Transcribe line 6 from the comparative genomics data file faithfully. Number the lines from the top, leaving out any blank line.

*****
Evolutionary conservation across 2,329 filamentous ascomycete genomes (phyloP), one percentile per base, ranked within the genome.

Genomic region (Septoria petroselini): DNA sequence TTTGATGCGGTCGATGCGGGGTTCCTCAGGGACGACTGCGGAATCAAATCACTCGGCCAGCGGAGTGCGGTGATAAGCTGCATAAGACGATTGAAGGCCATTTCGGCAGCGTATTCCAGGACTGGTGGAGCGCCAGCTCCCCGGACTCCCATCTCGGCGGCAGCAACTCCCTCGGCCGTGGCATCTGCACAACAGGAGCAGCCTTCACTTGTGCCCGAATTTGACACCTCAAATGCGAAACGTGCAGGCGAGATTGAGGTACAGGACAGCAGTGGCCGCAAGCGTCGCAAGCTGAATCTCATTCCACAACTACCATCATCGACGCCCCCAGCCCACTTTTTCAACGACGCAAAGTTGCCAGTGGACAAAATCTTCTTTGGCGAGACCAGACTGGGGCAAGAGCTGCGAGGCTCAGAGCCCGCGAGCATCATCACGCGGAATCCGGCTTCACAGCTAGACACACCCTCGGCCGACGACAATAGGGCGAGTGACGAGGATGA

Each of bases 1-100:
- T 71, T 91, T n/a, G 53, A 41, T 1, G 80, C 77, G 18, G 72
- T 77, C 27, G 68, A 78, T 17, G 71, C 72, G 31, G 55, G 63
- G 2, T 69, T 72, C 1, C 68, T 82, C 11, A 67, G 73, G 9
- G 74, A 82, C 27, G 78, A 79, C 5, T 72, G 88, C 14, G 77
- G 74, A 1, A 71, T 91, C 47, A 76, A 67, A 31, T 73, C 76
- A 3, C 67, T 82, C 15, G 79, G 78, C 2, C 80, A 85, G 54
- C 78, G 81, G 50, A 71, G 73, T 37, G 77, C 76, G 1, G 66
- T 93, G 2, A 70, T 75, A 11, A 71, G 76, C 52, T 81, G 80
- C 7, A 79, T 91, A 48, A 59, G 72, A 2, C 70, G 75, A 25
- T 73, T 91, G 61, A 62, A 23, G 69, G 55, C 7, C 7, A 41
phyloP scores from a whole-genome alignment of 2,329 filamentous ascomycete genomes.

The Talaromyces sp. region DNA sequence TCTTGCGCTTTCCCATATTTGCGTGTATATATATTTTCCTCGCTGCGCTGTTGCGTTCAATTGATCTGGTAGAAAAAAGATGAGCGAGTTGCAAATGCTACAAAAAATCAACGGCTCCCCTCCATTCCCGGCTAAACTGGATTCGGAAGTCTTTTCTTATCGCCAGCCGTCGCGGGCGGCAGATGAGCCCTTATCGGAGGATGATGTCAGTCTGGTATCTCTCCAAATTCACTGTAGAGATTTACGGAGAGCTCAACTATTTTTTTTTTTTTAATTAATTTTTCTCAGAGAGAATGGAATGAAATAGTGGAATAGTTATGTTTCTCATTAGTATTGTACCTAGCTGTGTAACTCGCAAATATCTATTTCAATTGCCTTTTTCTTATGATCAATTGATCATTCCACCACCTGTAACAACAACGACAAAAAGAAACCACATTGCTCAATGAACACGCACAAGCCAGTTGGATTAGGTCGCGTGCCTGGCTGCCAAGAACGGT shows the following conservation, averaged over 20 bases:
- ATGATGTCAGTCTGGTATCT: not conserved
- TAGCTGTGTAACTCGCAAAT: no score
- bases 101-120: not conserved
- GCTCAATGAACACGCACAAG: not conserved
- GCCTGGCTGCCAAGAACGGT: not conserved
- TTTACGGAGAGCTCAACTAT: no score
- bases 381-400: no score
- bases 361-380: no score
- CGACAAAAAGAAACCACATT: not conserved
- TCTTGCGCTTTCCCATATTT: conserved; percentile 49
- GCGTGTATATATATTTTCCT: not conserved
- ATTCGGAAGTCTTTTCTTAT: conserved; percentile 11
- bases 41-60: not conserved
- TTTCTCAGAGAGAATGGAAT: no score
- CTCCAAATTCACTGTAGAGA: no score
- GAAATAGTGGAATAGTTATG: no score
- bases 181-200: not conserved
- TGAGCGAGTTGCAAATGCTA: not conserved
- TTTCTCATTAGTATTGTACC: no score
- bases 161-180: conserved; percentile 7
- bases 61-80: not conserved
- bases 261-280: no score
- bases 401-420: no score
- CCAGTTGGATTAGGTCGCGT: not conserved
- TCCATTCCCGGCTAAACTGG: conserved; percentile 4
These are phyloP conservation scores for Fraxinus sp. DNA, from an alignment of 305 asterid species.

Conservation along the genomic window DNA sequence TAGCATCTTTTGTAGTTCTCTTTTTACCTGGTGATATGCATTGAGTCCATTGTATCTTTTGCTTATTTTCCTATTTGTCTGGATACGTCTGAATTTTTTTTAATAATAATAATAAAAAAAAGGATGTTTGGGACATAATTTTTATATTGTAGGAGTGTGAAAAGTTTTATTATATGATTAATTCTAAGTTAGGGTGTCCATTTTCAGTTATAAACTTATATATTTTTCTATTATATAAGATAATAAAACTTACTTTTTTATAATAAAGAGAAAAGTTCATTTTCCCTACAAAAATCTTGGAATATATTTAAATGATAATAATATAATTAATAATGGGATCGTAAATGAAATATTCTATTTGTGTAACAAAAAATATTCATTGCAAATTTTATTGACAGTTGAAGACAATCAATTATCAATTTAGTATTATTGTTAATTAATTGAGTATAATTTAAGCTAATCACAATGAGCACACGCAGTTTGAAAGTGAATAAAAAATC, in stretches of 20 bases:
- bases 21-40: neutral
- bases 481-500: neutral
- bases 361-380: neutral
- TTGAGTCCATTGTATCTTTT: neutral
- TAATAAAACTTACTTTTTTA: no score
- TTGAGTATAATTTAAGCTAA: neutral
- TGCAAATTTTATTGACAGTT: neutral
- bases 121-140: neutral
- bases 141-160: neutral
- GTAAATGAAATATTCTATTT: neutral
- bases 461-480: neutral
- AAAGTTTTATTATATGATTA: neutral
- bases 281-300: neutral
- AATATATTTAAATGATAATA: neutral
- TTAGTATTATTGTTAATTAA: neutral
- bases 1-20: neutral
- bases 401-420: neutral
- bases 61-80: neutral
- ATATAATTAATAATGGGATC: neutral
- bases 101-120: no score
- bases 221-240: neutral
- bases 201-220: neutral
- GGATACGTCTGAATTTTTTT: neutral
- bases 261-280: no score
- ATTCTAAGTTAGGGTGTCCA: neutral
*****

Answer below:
- G 2, T 69, T 72, C 1, C 68, T 82, C 11, A 67, G 73, G 9